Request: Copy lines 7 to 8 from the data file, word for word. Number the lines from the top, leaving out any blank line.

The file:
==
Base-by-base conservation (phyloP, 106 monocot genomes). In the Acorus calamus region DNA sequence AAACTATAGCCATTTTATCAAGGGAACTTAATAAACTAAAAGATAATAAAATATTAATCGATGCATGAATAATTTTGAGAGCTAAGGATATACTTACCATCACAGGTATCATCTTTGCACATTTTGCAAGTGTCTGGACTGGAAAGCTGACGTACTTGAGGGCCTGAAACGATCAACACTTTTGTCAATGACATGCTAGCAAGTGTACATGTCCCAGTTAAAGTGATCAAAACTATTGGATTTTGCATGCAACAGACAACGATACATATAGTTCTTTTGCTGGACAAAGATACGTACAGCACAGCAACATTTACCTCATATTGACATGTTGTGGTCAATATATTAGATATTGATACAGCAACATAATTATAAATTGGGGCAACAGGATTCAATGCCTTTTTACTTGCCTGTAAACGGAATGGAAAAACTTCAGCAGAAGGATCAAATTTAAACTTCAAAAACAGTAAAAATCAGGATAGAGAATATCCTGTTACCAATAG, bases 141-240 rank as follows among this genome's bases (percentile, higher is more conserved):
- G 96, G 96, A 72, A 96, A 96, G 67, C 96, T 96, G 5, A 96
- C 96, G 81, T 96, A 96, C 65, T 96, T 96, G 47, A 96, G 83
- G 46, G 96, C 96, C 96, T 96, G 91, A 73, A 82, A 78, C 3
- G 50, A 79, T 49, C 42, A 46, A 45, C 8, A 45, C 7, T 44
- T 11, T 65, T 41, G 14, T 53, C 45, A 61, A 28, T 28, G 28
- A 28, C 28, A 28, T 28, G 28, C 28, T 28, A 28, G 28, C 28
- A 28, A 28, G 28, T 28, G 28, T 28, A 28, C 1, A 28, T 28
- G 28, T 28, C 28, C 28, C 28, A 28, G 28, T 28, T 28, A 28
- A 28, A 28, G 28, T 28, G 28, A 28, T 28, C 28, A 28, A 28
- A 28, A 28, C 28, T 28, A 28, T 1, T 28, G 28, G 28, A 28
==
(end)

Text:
- A 28, C 28, A 28, T 28, G 28, C 28, T 28, A 28, G 28, C 28
- A 28, A 28, G 28, T 28, G 28, T 28, A 28, C 1, A 28, T 28